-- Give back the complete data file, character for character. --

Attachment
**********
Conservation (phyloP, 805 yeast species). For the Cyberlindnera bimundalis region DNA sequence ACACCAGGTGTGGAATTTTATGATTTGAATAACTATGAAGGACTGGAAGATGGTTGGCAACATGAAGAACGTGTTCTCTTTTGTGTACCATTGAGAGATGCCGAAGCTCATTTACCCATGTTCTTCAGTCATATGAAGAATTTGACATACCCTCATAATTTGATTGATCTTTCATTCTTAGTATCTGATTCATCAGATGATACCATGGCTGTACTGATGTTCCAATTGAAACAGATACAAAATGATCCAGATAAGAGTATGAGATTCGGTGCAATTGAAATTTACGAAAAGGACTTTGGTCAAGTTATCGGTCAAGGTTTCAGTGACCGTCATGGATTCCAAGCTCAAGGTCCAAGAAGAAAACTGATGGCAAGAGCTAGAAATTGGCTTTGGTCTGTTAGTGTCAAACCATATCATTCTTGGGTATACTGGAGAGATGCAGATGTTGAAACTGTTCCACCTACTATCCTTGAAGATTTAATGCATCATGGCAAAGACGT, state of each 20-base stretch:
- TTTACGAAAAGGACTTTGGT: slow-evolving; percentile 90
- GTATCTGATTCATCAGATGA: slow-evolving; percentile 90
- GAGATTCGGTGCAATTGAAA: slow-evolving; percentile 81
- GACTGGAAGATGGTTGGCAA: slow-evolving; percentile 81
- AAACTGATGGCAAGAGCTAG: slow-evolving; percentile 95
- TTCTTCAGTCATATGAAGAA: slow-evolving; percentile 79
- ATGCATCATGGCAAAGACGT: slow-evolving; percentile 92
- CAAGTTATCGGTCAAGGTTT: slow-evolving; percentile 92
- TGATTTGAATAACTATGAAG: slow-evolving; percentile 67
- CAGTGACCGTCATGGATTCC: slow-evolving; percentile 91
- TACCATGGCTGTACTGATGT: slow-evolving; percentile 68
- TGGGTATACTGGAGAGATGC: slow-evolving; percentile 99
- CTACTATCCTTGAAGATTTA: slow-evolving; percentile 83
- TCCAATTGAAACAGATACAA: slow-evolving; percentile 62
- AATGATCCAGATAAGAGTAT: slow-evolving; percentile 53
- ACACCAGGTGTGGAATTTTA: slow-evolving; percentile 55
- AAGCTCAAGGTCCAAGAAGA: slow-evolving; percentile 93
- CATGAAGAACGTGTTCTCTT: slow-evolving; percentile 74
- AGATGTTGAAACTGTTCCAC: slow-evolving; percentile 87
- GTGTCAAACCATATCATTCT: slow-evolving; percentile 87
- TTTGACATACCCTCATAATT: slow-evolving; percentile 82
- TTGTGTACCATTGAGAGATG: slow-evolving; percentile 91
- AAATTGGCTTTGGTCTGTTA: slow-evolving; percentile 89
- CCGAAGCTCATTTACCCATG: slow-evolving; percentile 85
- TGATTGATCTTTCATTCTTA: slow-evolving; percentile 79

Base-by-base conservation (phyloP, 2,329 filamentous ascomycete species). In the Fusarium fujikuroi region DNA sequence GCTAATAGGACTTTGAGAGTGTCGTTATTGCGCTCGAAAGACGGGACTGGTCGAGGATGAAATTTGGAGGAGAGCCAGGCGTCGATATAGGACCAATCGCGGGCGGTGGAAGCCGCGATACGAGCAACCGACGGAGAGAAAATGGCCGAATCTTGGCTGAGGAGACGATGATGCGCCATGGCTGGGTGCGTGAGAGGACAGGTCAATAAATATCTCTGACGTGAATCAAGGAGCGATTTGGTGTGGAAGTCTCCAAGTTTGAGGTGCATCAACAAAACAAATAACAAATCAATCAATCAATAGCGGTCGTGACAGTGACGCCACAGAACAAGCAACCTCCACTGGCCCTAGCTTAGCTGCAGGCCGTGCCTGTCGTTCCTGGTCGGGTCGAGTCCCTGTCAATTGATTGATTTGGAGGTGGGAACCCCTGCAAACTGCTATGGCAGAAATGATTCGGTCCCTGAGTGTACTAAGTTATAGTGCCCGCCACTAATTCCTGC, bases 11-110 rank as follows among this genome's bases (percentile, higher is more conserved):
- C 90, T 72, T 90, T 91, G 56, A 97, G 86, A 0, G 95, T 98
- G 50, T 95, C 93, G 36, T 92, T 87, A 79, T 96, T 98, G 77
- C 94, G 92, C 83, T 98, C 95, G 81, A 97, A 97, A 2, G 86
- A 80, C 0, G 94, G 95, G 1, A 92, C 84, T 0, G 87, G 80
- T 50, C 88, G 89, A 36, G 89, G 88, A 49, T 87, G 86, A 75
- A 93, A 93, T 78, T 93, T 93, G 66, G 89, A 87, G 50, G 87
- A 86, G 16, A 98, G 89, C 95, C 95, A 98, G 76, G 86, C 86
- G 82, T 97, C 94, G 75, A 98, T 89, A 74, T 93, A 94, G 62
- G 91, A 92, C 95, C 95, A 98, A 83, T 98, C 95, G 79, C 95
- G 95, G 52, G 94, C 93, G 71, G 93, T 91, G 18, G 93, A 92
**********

Conservation (phyloP, 805 yeast species). For the Cyberlindnera bimundalis region DNA sequence ACACCAGGTGTGGAATTTTATGATTTGAATAACTATGAAGGACTGGAAGATGGTTGGCAACATGAAGAACGTGTTCTCTTTTGTGTACCATTGAGAGATGCCGAAGCTCATTTACCCATGTTCTTCAGTCATATGAAGAATTTGACATACCCTCATAATTTGATTGATCTTTCATTCTTAGTATCTGATTCATCAGATGATACCATGGCTGTACTGATGTTCCAATTGAAACAGATACAAAATGATCCAGATAAGAGTATGAGATTCGGTGCAATTGAAATTTACGAAAAGGACTTTGGTCAAGTTATCGGTCAAGGTTTCAGTGACCGTCATGGATTCCAAGCTCAAGGTCCAAGAAGAAAACTGATGGCAAGAGCTAGAAATTGGCTTTGGTCTGTTAGTGTCAAACCATATCATTCTTGGGTATACTGGAGAGATGCAGATGTTGAAACTGTTCCACCTACTATCCTTGAAGATTTAATGCATCATGGCAAAGACGT, state of each 20-base stretch:
- TTTACGAAAAGGACTTTGGT: slow-evolving; percentile 90
- GTATCTGATTCATCAGATGA: slow-evolving; percentile 90
- GAGATTCGGTGCAATTGAAA: slow-evolving; percentile 81
- GACTGGAAGATGGTTGGCAA: slow-evolving; percentile 81
- AAACTGATGGCAAGAGCTAG: slow-evolving; percentile 95
- TTCTTCAGTCATATGAAGAA: slow-evolving; percentile 79
- ATGCATCATGGCAAAGACGT: slow-evolving; percentile 92
- CAAGTTATCGGTCAAGGTTT: slow-evolving; percentile 92
- TGATTTGAATAACTATGAAG: slow-evolving; percentile 67
- CAGTGACCGTCATGGATTCC: slow-evolving; percentile 91
- TACCATGGCTGTACTGATGT: slow-evolving; percentile 68
- TGGGTATACTGGAGAGATGC: slow-evolving; percentile 99
- CTACTATCCTTGAAGATTTA: slow-evolving; percentile 83
- TCCAATTGAAACAGATACAA: slow-evolving; percentile 62
- AATGATCCAGATAAGAGTAT: slow-evolving; percentile 53
- ACACCAGGTGTGGAATTTTA: slow-evolving; percentile 55
- AAGCTCAAGGTCCAAGAAGA: slow-evolving; percentile 93
- CATGAAGAACGTGTTCTCTT: slow-evolving; percentile 74
- AGATGTTGAAACTGTTCCAC: slow-evolving; percentile 87
- GTGTCAAACCATATCATTCT: slow-evolving; percentile 87
- TTTGACATACCCTCATAATT: slow-evolving; percentile 82
- TTGTGTACCATTGAGAGATG: slow-evolving; percentile 91
- AAATTGGCTTTGGTCTGTTA: slow-evolving; percentile 89
- CCGAAGCTCATTTACCCATG: slow-evolving; percentile 85
- TGATTGATCTTTCATTCTTA: slow-evolving; percentile 79

Base-by-base conservation (phyloP, 2,329 filamentous ascomycete species). In the Fusarium fujikuroi region DNA sequence GCTAATAGGACTTTGAGAGTGTCGTTATTGCGCTCGAAAGACGGGACTGGTCGAGGATGAAATTTGGAGGAGAGCCAGGCGTCGATATAGGACCAATCGCGGGCGGTGGAAGCCGCGATACGAGCAACCGACGGAGAGAAAATGGCCGAATCTTGGCTGAGGAGACGATGATGCGCCATGGCTGGGTGCGTGAGAGGACAGGTCAATAAATATCTCTGACGTGAATCAAGGAGCGATTTGGTGTGGAAGTCTCCAAGTTTGAGGTGCATCAACAAAACAAATAACAAATCAATCAATCAATAGCGGTCGTGACAGTGACGCCACAGAACAAGCAACCTCCACTGGCCCTAGCTTAGCTGCAGGCCGTGCCTGTCGTTCCTGGTCGGGTCGAGTCCCTGTCAATTGATTGATTTGGAGGTGGGAACCCCTGCAAACTGCTATGGCAGAAATGATTCGGTCCCTGAGTGTACTAAGTTATAGTGCCCGCCACTAATTCCTGC, bases 11-110 rank as follows among this genome's bases (percentile, higher is more conserved):
- C 90, T 72, T 90, T 91, G 56, A 97, G 86, A 0, G 95, T 98
- G 50, T 95, C 93, G 36, T 92, T 87, A 79, T 96, T 98, G 77
- C 94, G 92, C 83, T 98, C 95, G 81, A 97, A 97, A 2, G 86
- A 80, C 0, G 94, G 95, G 1, A 92, C 84, T 0, G 87, G 80
- T 50, C 88, G 89, A 36, G 89, G 88, A 49, T 87, G 86, A 75
- A 93, A 93, T 78, T 93, T 93, G 66, G 89, A 87, G 50, G 87
- A 86, G 16, A 98, G 89, C 95, C 95, A 98, G 76, G 86, C 86
- G 82, T 97, C 94, G 75, A 98, T 89, A 74, T 93, A 94, G 62
- G 91, A 92, C 95, C 95, A 98, A 83, T 98, C 95, G 79, C 95
- G 95, G 52, G 94, C 93, G 71, G 93, T 91, G 18, G 93, A 92